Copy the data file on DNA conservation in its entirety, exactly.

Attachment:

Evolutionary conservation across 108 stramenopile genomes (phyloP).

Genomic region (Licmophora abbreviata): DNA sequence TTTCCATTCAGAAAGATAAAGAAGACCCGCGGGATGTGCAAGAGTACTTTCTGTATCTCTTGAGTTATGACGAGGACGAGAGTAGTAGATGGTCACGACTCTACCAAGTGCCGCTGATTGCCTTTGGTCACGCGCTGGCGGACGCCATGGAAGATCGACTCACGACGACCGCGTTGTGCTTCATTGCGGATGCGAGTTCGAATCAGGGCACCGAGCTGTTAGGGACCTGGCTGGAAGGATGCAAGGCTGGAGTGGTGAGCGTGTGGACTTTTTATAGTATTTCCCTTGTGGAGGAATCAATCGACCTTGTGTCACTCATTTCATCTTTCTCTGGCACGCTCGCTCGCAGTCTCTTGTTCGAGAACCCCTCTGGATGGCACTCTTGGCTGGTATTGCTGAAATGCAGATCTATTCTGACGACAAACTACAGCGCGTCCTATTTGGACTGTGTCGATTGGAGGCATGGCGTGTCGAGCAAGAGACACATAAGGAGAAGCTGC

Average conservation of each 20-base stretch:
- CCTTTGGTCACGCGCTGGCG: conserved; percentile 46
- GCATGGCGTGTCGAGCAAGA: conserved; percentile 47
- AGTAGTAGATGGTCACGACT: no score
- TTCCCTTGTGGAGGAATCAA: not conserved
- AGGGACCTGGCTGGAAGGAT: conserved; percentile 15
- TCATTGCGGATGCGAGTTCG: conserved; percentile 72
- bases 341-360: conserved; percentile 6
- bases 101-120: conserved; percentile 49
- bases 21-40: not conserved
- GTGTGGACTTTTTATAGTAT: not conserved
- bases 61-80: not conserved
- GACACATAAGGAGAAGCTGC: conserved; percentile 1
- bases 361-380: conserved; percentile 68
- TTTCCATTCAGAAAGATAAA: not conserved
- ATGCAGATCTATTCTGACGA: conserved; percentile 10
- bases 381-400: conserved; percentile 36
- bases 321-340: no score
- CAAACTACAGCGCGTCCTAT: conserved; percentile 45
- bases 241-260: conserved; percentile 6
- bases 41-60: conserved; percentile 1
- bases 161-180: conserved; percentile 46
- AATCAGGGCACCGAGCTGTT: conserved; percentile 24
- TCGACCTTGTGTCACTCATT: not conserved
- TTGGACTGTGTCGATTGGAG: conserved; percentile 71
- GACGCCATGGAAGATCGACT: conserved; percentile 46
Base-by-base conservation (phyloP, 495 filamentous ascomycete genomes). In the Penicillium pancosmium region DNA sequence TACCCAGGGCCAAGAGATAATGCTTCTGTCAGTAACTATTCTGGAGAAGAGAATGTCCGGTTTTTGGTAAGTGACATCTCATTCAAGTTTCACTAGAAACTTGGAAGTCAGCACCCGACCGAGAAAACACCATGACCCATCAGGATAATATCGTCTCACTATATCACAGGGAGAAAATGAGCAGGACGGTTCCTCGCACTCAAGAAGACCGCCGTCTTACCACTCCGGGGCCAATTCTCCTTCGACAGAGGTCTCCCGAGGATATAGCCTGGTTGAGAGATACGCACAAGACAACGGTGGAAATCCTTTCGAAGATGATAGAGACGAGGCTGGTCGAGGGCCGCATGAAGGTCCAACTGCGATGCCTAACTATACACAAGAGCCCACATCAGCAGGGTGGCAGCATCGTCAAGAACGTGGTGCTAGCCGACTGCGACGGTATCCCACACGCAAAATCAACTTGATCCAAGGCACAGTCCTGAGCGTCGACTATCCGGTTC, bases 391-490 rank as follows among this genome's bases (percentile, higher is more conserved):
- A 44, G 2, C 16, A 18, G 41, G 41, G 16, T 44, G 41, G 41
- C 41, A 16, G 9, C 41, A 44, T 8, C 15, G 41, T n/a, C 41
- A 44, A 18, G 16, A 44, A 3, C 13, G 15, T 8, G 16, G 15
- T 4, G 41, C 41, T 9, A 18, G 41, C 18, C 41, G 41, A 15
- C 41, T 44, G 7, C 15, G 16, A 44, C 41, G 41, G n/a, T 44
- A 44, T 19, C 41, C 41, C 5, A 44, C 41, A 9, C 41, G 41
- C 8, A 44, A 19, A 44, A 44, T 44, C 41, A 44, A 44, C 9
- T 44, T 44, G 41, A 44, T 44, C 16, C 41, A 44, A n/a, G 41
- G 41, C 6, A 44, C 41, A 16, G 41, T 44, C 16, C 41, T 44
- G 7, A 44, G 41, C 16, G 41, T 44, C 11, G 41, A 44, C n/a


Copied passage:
Evolutionary conservation across 108 stramenopile genomes (phyloP).

Genomic region (Licmophora abbreviata): DNA sequence TTTCCATTCAGAAAGATAAAGAAGACCCGCGGGATGTGCAAGAGTACTTTCTGTATCTCTTGAGTTATGACGAGGACGAGAGTAGTAGATGGTCACGACTCTACCAAGTGCCGCTGATTGCCTTTGGTCACGCGCTGGCGGACGCCATGGAAGATCGACTCACGACGACCGCGTTGTGCTTCATTGCGGATGCGAGTTCGAATCAGGGCACCGAGCTGTTAGGGACCTGGCTGGAAGGATGCAAGGCTGGAGTGGTGAGCGTGTGGACTTTTTATAGTATTTCCCTTGTGGAGGAATCAATCGACCTTGTGTCACTCATTTCATCTTTCTCTGGCACGCTCGCTCGCAGTCTCTTGTTCGAGAACCCCTCTGGATGGCACTCTTGGCTGGTATTGCTGAAATGCAGATCTATTCTGACGACAAACTACAGCGCGTCCTATTTGGACTGTGTCGATTGGAGGCATGGCGTGTCGAGCAAGAGACACATAAGGAGAAGCTGC

Average conservation of each 20-base stretch:
- CCTTTGGTCACGCGCTGGCG: conserved; percentile 46
- GCATGGCGTGTCGAGCAAGA: conserved; percentile 47
- AGTAGTAGATGGTCACGACT: no score
- TTCCCTTGTGGAGGAATCAA: not conserved
- AGGGACCTGGCTGGAAGGAT: conserved; percentile 15
- TCATTGCGGATGCGAGTTCG: conserved; percentile 72
- bases 341-360: conserved; percentile 6
- bases 101-120: conserved; percentile 49
- bases 21-40: not conserved
- GTGTGGACTTTTTATAGTAT: not conserved
- bases 61-80: not conserved
- GACACATAAGGAGAAGCTGC: conserved; percentile 1
- bases 361-380: conserved; percentile 68
- TTTCCATTCAGAAAGATAAA: not conserved
- ATGCAGATCTATTCTGACGA: conserved; percentile 10
- bases 381-400: conserved; percentile 36
- bases 321-340: no score
- CAAACTACAGCGCGTCCTAT: conserved; percentile 45
- bases 241-260: conserved; percentile 6
- bases 41-60: conserved; percentile 1
- bases 161-180: conserved; percentile 46
- AATCAGGGCACCGAGCTGTT: conserved; percentile 24
- TCGACCTTGTGTCACTCATT: not conserved
- TTGGACTGTGTCGATTGGAG: conserved; percentile 71
- GACGCCATGGAAGATCGACT: conserved; percentile 46
Base-by-base conservation (phyloP, 495 filamentous ascomycete genomes). In the Penicillium pancosmium region DNA sequence TACCCAGGGCCAAGAGATAATGCTTCTGTCAGTAACTATTCTGGAGAAGAGAATGTCCGGTTTTTGGTAAGTGACATCTCATTCAAGTTTCACTAGAAACTTGGAAGTCAGCACCCGACCGAGAAAACACCATGACCCATCAGGATAATATCGTCTCACTATATCACAGGGAGAAAATGAGCAGGACGGTTCCTCGCACTCAAGAAGACCGCCGTCTTACCACTCCGGGGCCAATTCTCCTTCGACAGAGGTCTCCCGAGGATATAGCCTGGTTGAGAGATACGCACAAGACAACGGTGGAAATCCTTTCGAAGATGATAGAGACGAGGCTGGTCGAGGGCCGCATGAAGGTCCAACTGCGATGCCTAACTATACACAAGAGCCCACATCAGCAGGGTGGCAGCATCGTCAAGAACGTGGTGCTAGCCGACTGCGACGGTATCCCACACGCAAAATCAACTTGATCCAAGGCACAGTCCTGAGCGTCGACTATCCGGTTC, bases 391-490 rank as follows among this genome's bases (percentile, higher is more conserved):
- A 44, G 2, C 16, A 18, G 41, G 41, G 16, T 44, G 41, G 41
- C 41, A 16, G 9, C 41, A 44, T 8, C 15, G 41, T n/a, C 41
- A 44, A 18, G 16, A 44, A 3, C 13, G 15, T 8, G 16, G 15
- T 4, G 41, C 41, T 9, A 18, G 41, C 18, C 41, G 41, A 15
- C 41, T 44, G 7, C 15, G 16, A 44, C 41, G 41, G n/a, T 44
- A 44, T 19, C 41, C 41, C 5, A 44, C 41, A 9, C 41, G 41
- C 8, A 44, A 19, A 44, A 44, T 44, C 41, A 44, A 44, C 9
- T 44, T 44, G 41, A 44, T 44, C 16, C 41, A 44, A n/a, G 41
- G 41, C 6, A 44, C 41, A 16, G 41, T 44, C 16, C 41, T 44
- G 7, A 44, G 41, C 16, G 41, T 44, C 11, G 41, A 44, C n/a